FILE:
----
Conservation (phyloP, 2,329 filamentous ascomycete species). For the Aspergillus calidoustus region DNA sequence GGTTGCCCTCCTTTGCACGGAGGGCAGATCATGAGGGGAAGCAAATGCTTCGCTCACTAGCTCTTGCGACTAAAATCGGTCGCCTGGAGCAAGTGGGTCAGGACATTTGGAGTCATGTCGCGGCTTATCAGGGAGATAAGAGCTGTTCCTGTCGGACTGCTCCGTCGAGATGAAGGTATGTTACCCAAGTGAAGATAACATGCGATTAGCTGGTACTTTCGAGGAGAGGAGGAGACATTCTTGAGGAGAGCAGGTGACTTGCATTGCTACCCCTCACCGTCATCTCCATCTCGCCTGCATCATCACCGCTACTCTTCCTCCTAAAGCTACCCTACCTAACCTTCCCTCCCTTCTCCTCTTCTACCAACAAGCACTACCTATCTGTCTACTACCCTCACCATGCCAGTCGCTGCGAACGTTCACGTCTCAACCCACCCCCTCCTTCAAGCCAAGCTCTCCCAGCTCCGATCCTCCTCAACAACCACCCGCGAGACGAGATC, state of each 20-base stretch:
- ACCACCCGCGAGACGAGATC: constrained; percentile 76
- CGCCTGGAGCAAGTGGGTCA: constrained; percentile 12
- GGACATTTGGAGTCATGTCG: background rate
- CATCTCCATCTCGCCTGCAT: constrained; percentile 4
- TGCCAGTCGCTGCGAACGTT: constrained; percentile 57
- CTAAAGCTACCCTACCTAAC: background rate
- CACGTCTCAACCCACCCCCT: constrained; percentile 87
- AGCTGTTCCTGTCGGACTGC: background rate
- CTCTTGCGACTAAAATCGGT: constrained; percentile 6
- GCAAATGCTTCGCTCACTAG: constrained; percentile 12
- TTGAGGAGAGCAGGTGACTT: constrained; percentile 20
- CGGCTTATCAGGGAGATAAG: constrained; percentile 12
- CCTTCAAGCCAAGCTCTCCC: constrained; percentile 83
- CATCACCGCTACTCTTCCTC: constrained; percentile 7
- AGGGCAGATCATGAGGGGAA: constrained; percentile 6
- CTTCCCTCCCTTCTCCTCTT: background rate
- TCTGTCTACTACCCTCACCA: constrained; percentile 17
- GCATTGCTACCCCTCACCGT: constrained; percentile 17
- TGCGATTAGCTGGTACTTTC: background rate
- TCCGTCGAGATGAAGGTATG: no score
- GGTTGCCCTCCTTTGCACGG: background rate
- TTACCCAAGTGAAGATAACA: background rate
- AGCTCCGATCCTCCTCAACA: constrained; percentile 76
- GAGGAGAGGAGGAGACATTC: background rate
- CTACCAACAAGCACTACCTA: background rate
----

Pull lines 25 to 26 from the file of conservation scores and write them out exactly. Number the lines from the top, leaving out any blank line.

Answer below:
- GAGGAGAGGAGGAGACATTC: background rate
- CTACCAACAAGCACTACCTA: background rate